Wilde about ‘Dorian Grey’

Dramashop’s production of “Dorian Grey” will leave its audiences talking and potentially coming back to understand the story more.

This production is part of a Studio Series, which Dramashop uses to be a bit more experimental. The script, written by Jessica Flock, is based on “The Picture of Dorian Gray” by Oscar Wilde.

Audience members who read the book or watch the movie will be able to see some parallelism between the two stories with a gender swap.

“Dorian Grey” tells the story of the title character, played by Jessica Annunziata. Grey is known for being very wealthy, though she has a dark past. The show opens as surrounding voices tell her that one day her beauty will fade and everything that was handed to her will be gone.

The following scene shows Grey at a photoshoot where Baz, played by Adele Stewart, gets an array of shots of Grey to be printed, for which she signed a nondisclosure agreement.

Baz’s boss Whit, played by Beau Bora, wants to persuade Grey to sign an exemption so that he can release her photos immediately to high-paying advertising agencies and insists that Baz prints her photos immediately.

Baz visits Grey at her estate to discuss the nondisclosure agreement, shows Grey her favorite print of the pictures she took – which Grey falls in love with – and ends up visiting her a couple of times more afterward, beginning a friendship.

Though Grey’s character seems misunderstood at the beginning, the plot reveals a darker side that evolves with her obsession with the portrait Baz gave to her. The story has a couple of unexpected twists and turns, but those who know the Oscar Wilde tale will see it coming.

Audiences will leave the show with some questions and replaying scenarios in their head trying to figure out what happened and why.

The cast of the show did well to bring their characters to life, but some of the motives were a bit unclear. Annunziata grew from soft-spoken to dark and disturbed across the course of the show. She had the difficulty of speaking in the words of a gothic era while the show was set in modern times, which may have caused a lack of communication with the character’s motives.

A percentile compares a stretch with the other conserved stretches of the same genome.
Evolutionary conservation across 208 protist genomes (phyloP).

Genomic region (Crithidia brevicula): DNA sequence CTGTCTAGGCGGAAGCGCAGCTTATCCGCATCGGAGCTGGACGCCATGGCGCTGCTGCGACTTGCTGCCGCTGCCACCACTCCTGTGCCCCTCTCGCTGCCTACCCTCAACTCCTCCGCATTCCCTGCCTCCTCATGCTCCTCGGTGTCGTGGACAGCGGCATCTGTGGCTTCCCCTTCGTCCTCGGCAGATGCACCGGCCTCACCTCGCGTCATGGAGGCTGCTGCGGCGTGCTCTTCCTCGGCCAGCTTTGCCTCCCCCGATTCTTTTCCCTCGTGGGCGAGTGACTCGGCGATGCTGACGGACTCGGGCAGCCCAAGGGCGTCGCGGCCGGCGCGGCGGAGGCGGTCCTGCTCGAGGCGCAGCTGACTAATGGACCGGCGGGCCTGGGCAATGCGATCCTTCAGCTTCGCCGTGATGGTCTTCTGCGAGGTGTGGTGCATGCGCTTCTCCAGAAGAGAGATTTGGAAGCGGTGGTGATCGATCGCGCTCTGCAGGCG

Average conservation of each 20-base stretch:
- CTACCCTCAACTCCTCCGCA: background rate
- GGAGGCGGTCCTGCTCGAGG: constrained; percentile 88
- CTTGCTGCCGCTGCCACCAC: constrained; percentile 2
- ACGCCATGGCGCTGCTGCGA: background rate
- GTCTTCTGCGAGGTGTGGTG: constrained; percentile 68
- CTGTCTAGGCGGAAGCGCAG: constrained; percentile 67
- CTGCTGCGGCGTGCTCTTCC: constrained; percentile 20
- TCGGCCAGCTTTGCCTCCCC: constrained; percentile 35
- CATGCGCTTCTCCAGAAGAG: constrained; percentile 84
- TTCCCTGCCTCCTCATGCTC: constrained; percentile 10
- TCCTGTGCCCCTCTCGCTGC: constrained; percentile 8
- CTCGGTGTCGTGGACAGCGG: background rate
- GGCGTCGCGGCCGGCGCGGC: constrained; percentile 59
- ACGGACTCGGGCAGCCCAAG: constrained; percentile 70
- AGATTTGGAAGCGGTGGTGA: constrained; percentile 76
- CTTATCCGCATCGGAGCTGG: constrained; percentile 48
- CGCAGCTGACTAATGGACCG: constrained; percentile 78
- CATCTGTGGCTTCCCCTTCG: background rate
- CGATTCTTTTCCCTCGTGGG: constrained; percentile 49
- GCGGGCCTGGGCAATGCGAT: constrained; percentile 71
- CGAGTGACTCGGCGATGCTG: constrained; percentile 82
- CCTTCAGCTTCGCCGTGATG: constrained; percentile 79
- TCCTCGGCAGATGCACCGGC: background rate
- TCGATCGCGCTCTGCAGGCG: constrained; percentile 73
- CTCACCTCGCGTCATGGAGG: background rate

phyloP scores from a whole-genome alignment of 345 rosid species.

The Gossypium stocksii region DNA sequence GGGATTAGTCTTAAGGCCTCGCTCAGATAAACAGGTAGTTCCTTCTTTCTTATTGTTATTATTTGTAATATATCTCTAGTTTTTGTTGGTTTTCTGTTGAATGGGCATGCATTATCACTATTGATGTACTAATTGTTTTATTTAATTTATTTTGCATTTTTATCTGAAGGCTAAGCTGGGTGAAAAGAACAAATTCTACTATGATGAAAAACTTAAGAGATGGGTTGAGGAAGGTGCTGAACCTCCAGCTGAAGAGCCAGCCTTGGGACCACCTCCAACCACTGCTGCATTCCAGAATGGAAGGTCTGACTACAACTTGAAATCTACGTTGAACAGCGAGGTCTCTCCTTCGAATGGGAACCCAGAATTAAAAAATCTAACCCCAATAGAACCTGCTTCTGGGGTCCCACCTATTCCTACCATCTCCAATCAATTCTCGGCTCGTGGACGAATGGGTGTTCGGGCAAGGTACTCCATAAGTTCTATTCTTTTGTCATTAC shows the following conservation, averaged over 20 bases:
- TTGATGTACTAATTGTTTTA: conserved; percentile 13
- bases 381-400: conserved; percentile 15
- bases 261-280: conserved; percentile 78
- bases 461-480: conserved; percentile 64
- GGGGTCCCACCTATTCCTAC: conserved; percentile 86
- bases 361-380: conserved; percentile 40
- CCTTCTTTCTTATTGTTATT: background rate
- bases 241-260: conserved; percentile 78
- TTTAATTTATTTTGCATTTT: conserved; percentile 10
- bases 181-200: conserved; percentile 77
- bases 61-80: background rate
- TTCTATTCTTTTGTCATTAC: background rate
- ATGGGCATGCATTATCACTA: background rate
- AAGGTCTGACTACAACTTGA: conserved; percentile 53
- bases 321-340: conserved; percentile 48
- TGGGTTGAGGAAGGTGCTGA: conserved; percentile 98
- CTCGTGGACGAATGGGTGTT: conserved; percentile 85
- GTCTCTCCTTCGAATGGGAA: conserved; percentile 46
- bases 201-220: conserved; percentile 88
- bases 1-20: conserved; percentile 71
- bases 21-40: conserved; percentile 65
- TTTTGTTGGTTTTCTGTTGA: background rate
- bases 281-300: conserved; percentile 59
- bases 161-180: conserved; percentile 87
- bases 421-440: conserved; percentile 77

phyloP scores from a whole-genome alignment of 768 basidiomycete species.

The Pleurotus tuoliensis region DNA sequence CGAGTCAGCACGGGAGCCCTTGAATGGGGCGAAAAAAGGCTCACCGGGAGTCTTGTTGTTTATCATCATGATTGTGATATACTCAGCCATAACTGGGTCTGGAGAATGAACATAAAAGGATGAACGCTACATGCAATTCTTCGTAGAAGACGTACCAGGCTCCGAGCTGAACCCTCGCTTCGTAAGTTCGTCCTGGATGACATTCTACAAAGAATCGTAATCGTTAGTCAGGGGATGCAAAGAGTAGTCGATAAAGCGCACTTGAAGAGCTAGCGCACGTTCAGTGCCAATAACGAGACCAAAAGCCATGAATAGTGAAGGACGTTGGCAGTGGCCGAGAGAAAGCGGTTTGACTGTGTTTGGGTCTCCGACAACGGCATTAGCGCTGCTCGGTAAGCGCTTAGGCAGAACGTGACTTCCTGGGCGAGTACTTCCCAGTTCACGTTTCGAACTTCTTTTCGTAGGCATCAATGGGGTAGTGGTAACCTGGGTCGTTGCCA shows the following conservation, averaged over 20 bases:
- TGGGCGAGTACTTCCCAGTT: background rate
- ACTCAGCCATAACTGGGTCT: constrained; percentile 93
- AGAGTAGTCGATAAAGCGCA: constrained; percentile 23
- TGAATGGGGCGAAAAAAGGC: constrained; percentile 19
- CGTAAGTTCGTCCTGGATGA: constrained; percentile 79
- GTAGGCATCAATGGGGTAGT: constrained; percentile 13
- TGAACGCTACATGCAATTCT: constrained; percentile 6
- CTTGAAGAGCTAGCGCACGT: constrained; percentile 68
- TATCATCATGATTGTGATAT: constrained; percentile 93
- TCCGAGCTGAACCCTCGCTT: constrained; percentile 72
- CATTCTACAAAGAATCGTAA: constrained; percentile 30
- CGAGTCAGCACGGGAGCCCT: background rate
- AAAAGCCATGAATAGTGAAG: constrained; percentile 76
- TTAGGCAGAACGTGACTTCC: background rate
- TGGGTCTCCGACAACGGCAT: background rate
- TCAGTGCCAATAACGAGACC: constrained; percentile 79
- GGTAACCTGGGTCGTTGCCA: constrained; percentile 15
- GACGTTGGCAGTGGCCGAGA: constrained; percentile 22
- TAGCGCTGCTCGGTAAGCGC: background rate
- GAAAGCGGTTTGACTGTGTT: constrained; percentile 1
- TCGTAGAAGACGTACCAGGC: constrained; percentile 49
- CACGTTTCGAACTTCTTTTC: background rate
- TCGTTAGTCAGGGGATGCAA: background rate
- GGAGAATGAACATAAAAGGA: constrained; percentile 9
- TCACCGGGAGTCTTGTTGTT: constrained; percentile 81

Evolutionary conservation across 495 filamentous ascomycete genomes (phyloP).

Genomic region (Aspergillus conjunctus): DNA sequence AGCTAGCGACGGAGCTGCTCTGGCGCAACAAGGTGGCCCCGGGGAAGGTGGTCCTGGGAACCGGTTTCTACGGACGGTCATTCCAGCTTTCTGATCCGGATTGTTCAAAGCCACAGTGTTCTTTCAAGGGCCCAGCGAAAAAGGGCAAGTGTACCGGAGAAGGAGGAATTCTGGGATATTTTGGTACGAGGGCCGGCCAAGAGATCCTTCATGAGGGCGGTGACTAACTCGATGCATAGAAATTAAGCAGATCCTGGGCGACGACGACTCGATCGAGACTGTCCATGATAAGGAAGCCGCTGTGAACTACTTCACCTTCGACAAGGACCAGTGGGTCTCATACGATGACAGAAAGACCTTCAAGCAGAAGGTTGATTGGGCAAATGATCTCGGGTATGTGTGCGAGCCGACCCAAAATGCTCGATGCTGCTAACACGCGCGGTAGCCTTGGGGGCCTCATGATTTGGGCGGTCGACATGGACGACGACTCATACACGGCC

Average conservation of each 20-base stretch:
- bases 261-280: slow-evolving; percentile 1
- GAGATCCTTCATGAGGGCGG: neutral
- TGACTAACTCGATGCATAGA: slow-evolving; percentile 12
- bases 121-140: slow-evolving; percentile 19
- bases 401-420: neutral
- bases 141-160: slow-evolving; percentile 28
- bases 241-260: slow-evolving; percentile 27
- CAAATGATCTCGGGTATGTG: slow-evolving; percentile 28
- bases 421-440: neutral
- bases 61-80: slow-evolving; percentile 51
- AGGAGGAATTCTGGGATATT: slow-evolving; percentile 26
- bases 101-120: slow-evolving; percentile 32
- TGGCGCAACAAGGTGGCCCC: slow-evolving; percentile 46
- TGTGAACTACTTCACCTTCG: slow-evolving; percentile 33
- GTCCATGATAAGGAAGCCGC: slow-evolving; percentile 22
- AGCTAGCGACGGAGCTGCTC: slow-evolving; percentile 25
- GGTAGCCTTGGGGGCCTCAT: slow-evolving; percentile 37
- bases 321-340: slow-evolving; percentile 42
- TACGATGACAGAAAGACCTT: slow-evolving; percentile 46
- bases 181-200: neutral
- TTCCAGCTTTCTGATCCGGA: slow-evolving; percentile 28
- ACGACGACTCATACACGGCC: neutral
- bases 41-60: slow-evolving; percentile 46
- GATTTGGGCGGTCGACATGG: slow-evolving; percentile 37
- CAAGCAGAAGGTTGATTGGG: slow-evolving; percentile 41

Stewart, who has appeared in other shows at Dramashop and The Erie Playhouse, starred in one of her first more dramatic and serious roles.

It’s difficult to tell what the servants of the house were supposed to be. Upon first glance, they appear to just be servants, but some of their robotic movements and speech patterns hinted at something else, though they could have just been stoic house servants.

Technical aspects of the show pan out well, though artistic director Zach Flock noted that on Friday night during the power outage, Dramashop had to finish the show with flashlights.

Overall, the actors did well and the storyline is interesting. However, it leaves a lot of unanswered questions, which may confuse some audience members. ‘Dorian Grey’ continues at 8 p.m. Thursday through Saturday. Tickets are $5 per person.


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